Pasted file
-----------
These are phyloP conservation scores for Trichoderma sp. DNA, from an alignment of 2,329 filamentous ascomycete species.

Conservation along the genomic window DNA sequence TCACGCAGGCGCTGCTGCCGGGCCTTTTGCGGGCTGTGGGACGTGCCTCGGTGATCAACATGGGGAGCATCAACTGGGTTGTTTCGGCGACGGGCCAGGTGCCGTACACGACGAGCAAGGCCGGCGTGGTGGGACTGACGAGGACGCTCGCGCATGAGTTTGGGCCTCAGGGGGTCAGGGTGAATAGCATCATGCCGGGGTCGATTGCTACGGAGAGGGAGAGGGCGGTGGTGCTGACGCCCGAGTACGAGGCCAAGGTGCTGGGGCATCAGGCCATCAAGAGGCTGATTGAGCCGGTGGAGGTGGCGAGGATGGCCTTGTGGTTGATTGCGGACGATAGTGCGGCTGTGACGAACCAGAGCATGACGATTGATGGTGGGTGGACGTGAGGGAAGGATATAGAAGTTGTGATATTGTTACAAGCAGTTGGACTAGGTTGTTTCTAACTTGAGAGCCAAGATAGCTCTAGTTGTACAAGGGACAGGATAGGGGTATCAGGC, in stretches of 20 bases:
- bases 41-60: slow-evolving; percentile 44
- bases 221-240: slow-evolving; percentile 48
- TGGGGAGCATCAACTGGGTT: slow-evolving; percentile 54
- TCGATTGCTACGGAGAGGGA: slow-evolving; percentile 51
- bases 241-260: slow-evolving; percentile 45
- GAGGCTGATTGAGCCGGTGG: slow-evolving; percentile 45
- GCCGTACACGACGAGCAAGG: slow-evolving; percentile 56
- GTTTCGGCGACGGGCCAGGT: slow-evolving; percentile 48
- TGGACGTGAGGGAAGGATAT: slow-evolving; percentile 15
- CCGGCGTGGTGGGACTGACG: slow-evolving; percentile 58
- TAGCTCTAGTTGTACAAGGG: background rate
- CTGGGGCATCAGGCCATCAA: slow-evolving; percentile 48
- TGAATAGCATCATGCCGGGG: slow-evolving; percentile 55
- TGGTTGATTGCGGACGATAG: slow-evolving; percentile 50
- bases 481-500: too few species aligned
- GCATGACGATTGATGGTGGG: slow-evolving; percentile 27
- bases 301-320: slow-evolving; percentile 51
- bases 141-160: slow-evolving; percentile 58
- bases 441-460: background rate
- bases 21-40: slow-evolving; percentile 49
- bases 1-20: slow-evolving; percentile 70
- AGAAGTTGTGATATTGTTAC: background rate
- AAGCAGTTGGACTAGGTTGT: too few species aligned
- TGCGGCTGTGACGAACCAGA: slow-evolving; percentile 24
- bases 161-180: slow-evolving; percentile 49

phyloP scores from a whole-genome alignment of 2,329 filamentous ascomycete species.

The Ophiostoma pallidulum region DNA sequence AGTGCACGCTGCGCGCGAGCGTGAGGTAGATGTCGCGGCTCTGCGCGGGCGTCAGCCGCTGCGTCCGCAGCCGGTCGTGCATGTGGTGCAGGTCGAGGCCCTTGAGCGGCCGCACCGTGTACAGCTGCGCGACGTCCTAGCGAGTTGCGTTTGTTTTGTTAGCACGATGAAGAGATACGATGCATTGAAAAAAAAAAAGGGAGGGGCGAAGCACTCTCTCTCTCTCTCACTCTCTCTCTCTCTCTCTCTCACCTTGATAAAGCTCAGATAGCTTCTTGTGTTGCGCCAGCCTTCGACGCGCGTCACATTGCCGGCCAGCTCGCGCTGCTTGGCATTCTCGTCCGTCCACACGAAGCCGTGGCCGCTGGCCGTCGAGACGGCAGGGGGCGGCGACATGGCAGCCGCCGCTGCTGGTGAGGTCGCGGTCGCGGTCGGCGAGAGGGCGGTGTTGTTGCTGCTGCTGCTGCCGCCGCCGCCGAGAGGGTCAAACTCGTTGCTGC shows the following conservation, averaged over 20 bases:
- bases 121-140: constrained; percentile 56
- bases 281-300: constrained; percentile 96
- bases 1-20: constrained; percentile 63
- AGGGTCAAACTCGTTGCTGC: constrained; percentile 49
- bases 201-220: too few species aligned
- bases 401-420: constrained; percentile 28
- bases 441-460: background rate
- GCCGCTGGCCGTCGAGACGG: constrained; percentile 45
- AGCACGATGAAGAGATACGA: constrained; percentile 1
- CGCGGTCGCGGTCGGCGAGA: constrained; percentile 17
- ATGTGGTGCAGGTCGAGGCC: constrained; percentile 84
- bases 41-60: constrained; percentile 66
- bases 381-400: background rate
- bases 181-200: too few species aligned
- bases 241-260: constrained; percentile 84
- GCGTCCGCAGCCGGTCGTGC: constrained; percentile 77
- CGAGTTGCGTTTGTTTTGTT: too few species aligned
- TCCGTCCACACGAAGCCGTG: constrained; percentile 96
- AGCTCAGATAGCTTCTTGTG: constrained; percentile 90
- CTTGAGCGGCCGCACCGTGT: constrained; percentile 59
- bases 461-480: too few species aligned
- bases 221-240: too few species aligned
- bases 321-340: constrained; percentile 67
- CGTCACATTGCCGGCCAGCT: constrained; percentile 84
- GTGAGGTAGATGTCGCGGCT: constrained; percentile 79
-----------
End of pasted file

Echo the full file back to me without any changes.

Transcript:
These are phyloP conservation scores for Trichoderma sp. DNA, from an alignment of 2,329 filamentous ascomycete species.

Conservation along the genomic window DNA sequence TCACGCAGGCGCTGCTGCCGGGCCTTTTGCGGGCTGTGGGACGTGCCTCGGTGATCAACATGGGGAGCATCAACTGGGTTGTTTCGGCGACGGGCCAGGTGCCGTACACGACGAGCAAGGCCGGCGTGGTGGGACTGACGAGGACGCTCGCGCATGAGTTTGGGCCTCAGGGGGTCAGGGTGAATAGCATCATGCCGGGGTCGATTGCTACGGAGAGGGAGAGGGCGGTGGTGCTGACGCCCGAGTACGAGGCCAAGGTGCTGGGGCATCAGGCCATCAAGAGGCTGATTGAGCCGGTGGAGGTGGCGAGGATGGCCTTGTGGTTGATTGCGGACGATAGTGCGGCTGTGACGAACCAGAGCATGACGATTGATGGTGGGTGGACGTGAGGGAAGGATATAGAAGTTGTGATATTGTTACAAGCAGTTGGACTAGGTTGTTTCTAACTTGAGAGCCAAGATAGCTCTAGTTGTACAAGGGACAGGATAGGGGTATCAGGC, in stretches of 20 bases:
- bases 41-60: slow-evolving; percentile 44
- bases 221-240: slow-evolving; percentile 48
- TGGGGAGCATCAACTGGGTT: slow-evolving; percentile 54
- TCGATTGCTACGGAGAGGGA: slow-evolving; percentile 51
- bases 241-260: slow-evolving; percentile 45
- GAGGCTGATTGAGCCGGTGG: slow-evolving; percentile 45
- GCCGTACACGACGAGCAAGG: slow-evolving; percentile 56
- GTTTCGGCGACGGGCCAGGT: slow-evolving; percentile 48
- TGGACGTGAGGGAAGGATAT: slow-evolving; percentile 15
- CCGGCGTGGTGGGACTGACG: slow-evolving; percentile 58
- TAGCTCTAGTTGTACAAGGG: background rate
- CTGGGGCATCAGGCCATCAA: slow-evolving; percentile 48
- TGAATAGCATCATGCCGGGG: slow-evolving; percentile 55
- TGGTTGATTGCGGACGATAG: slow-evolving; percentile 50
- bases 481-500: too few species aligned
- GCATGACGATTGATGGTGGG: slow-evolving; percentile 27
- bases 301-320: slow-evolving; percentile 51
- bases 141-160: slow-evolving; percentile 58
- bases 441-460: background rate
- bases 21-40: slow-evolving; percentile 49
- bases 1-20: slow-evolving; percentile 70
- AGAAGTTGTGATATTGTTAC: background rate
- AAGCAGTTGGACTAGGTTGT: too few species aligned
- TGCGGCTGTGACGAACCAGA: slow-evolving; percentile 24
- bases 161-180: slow-evolving; percentile 49

phyloP scores from a whole-genome alignment of 2,329 filamentous ascomycete species.

The Ophiostoma pallidulum region DNA sequence AGTGCACGCTGCGCGCGAGCGTGAGGTAGATGTCGCGGCTCTGCGCGGGCGTCAGCCGCTGCGTCCGCAGCCGGTCGTGCATGTGGTGCAGGTCGAGGCCCTTGAGCGGCCGCACCGTGTACAGCTGCGCGACGTCCTAGCGAGTTGCGTTTGTTTTGTTAGCACGATGAAGAGATACGATGCATTGAAAAAAAAAAAGGGAGGGGCGAAGCACTCTCTCTCTCTCTCACTCTCTCTCTCTCTCTCTCTCACCTTGATAAAGCTCAGATAGCTTCTTGTGTTGCGCCAGCCTTCGACGCGCGTCACATTGCCGGCCAGCTCGCGCTGCTTGGCATTCTCGTCCGTCCACACGAAGCCGTGGCCGCTGGCCGTCGAGACGGCAGGGGGCGGCGACATGGCAGCCGCCGCTGCTGGTGAGGTCGCGGTCGCGGTCGGCGAGAGGGCGGTGTTGTTGCTGCTGCTGCTGCCGCCGCCGCCGAGAGGGTCAAACTCGTTGCTGC shows the following conservation, averaged over 20 bases:
- bases 121-140: constrained; percentile 56
- bases 281-300: constrained; percentile 96
- bases 1-20: constrained; percentile 63
- AGGGTCAAACTCGTTGCTGC: constrained; percentile 49
- bases 201-220: too few species aligned
- bases 401-420: constrained; percentile 28
- bases 441-460: background rate
- GCCGCTGGCCGTCGAGACGG: constrained; percentile 45
- AGCACGATGAAGAGATACGA: constrained; percentile 1
- CGCGGTCGCGGTCGGCGAGA: constrained; percentile 17
- ATGTGGTGCAGGTCGAGGCC: constrained; percentile 84
- bases 41-60: constrained; percentile 66
- bases 381-400: background rate
- bases 181-200: too few species aligned
- bases 241-260: constrained; percentile 84
- GCGTCCGCAGCCGGTCGTGC: constrained; percentile 77
- CGAGTTGCGTTTGTTTTGTT: too few species aligned
- TCCGTCCACACGAAGCCGTG: constrained; percentile 96
- AGCTCAGATAGCTTCTTGTG: constrained; percentile 90
- CTTGAGCGGCCGCACCGTGT: constrained; percentile 59
- bases 461-480: too few species aligned
- bases 221-240: too few species aligned
- bases 321-340: constrained; percentile 67
- CGTCACATTGCCGGCCAGCT: constrained; percentile 84
- GTGAGGTAGATGTCGCGGCT: constrained; percentile 79